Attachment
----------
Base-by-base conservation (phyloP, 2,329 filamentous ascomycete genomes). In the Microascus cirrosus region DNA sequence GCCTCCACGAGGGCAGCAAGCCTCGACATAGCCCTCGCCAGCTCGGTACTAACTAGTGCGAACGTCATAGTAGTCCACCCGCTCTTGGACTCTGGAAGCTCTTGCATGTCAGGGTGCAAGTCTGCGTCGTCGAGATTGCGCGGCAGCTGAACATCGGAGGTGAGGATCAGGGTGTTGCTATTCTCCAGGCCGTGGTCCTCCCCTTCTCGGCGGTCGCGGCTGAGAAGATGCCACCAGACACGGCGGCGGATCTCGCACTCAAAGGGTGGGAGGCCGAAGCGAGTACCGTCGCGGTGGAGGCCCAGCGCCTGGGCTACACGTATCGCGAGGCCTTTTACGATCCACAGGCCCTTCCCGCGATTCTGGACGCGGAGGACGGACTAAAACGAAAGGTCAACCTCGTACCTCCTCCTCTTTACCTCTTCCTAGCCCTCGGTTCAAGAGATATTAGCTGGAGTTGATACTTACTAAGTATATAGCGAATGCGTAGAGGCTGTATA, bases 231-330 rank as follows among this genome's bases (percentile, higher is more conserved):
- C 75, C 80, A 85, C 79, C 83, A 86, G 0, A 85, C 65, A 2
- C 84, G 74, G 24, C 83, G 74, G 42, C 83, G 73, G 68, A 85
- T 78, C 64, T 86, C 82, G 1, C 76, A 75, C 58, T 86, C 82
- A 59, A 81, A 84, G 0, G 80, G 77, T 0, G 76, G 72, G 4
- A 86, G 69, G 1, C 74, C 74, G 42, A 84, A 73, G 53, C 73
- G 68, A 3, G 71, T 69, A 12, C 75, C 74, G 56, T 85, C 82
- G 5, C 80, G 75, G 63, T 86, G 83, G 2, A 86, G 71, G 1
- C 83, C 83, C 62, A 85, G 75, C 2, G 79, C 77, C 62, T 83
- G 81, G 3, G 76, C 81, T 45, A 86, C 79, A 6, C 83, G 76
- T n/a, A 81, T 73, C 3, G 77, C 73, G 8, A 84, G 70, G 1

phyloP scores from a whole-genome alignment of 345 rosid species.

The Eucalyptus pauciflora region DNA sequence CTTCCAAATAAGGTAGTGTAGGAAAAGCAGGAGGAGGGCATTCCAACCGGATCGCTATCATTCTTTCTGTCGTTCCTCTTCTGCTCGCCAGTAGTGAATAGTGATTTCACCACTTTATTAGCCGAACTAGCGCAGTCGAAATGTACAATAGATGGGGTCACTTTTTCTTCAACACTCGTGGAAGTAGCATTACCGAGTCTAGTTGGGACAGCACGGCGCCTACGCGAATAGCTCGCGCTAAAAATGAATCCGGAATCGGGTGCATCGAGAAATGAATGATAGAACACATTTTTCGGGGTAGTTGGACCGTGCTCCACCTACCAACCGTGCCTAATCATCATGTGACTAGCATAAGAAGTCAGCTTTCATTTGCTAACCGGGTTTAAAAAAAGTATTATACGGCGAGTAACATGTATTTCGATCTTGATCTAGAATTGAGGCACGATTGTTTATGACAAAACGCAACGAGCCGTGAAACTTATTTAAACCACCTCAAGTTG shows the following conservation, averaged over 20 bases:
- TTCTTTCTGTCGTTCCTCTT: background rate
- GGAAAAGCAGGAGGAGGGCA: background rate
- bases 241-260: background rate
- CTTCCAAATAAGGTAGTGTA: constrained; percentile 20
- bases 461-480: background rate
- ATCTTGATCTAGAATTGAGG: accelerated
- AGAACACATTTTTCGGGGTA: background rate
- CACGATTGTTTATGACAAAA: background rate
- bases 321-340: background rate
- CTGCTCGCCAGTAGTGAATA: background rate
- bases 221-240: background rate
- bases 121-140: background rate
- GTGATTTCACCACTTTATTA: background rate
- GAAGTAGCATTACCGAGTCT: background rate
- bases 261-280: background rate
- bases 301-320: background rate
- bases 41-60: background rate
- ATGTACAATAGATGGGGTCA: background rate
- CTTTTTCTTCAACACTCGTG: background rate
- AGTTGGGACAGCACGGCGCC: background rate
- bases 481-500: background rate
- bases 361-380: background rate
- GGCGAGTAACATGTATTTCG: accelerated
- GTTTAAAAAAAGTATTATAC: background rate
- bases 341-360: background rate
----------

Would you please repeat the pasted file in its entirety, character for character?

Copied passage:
Base-by-base conservation (phyloP, 2,329 filamentous ascomycete genomes). In the Microascus cirrosus region DNA sequence GCCTCCACGAGGGCAGCAAGCCTCGACATAGCCCTCGCCAGCTCGGTACTAACTAGTGCGAACGTCATAGTAGTCCACCCGCTCTTGGACTCTGGAAGCTCTTGCATGTCAGGGTGCAAGTCTGCGTCGTCGAGATTGCGCGGCAGCTGAACATCGGAGGTGAGGATCAGGGTGTTGCTATTCTCCAGGCCGTGGTCCTCCCCTTCTCGGCGGTCGCGGCTGAGAAGATGCCACCAGACACGGCGGCGGATCTCGCACTCAAAGGGTGGGAGGCCGAAGCGAGTACCGTCGCGGTGGAGGCCCAGCGCCTGGGCTACACGTATCGCGAGGCCTTTTACGATCCACAGGCCCTTCCCGCGATTCTGGACGCGGAGGACGGACTAAAACGAAAGGTCAACCTCGTACCTCCTCCTCTTTACCTCTTCCTAGCCCTCGGTTCAAGAGATATTAGCTGGAGTTGATACTTACTAAGTATATAGCGAATGCGTAGAGGCTGTATA, bases 231-330 rank as follows among this genome's bases (percentile, higher is more conserved):
- C 75, C 80, A 85, C 79, C 83, A 86, G 0, A 85, C 65, A 2
- C 84, G 74, G 24, C 83, G 74, G 42, C 83, G 73, G 68, A 85
- T 78, C 64, T 86, C 82, G 1, C 76, A 75, C 58, T 86, C 82
- A 59, A 81, A 84, G 0, G 80, G 77, T 0, G 76, G 72, G 4
- A 86, G 69, G 1, C 74, C 74, G 42, A 84, A 73, G 53, C 73
- G 68, A 3, G 71, T 69, A 12, C 75, C 74, G 56, T 85, C 82
- G 5, C 80, G 75, G 63, T 86, G 83, G 2, A 86, G 71, G 1
- C 83, C 83, C 62, A 85, G 75, C 2, G 79, C 77, C 62, T 83
- G 81, G 3, G 76, C 81, T 45, A 86, C 79, A 6, C 83, G 76
- T n/a, A 81, T 73, C 3, G 77, C 73, G 8, A 84, G 70, G 1

phyloP scores from a whole-genome alignment of 345 rosid species.

The Eucalyptus pauciflora region DNA sequence CTTCCAAATAAGGTAGTGTAGGAAAAGCAGGAGGAGGGCATTCCAACCGGATCGCTATCATTCTTTCTGTCGTTCCTCTTCTGCTCGCCAGTAGTGAATAGTGATTTCACCACTTTATTAGCCGAACTAGCGCAGTCGAAATGTACAATAGATGGGGTCACTTTTTCTTCAACACTCGTGGAAGTAGCATTACCGAGTCTAGTTGGGACAGCACGGCGCCTACGCGAATAGCTCGCGCTAAAAATGAATCCGGAATCGGGTGCATCGAGAAATGAATGATAGAACACATTTTTCGGGGTAGTTGGACCGTGCTCCACCTACCAACCGTGCCTAATCATCATGTGACTAGCATAAGAAGTCAGCTTTCATTTGCTAACCGGGTTTAAAAAAAGTATTATACGGCGAGTAACATGTATTTCGATCTTGATCTAGAATTGAGGCACGATTGTTTATGACAAAACGCAACGAGCCGTGAAACTTATTTAAACCACCTCAAGTTG shows the following conservation, averaged over 20 bases:
- TTCTTTCTGTCGTTCCTCTT: background rate
- GGAAAAGCAGGAGGAGGGCA: background rate
- bases 241-260: background rate
- CTTCCAAATAAGGTAGTGTA: constrained; percentile 20
- bases 461-480: background rate
- ATCTTGATCTAGAATTGAGG: accelerated
- AGAACACATTTTTCGGGGTA: background rate
- CACGATTGTTTATGACAAAA: background rate
- bases 321-340: background rate
- CTGCTCGCCAGTAGTGAATA: background rate
- bases 221-240: background rate
- bases 121-140: background rate
- GTGATTTCACCACTTTATTA: background rate
- GAAGTAGCATTACCGAGTCT: background rate
- bases 261-280: background rate
- bases 301-320: background rate
- bases 41-60: background rate
- ATGTACAATAGATGGGGTCA: background rate
- CTTTTTCTTCAACACTCGTG: background rate
- AGTTGGGACAGCACGGCGCC: background rate
- bases 481-500: background rate
- bases 361-380: background rate
- GGCGAGTAACATGTATTTCG: accelerated
- GTTTAAAAAAAGTATTATAC: background rate
- bases 341-360: background rate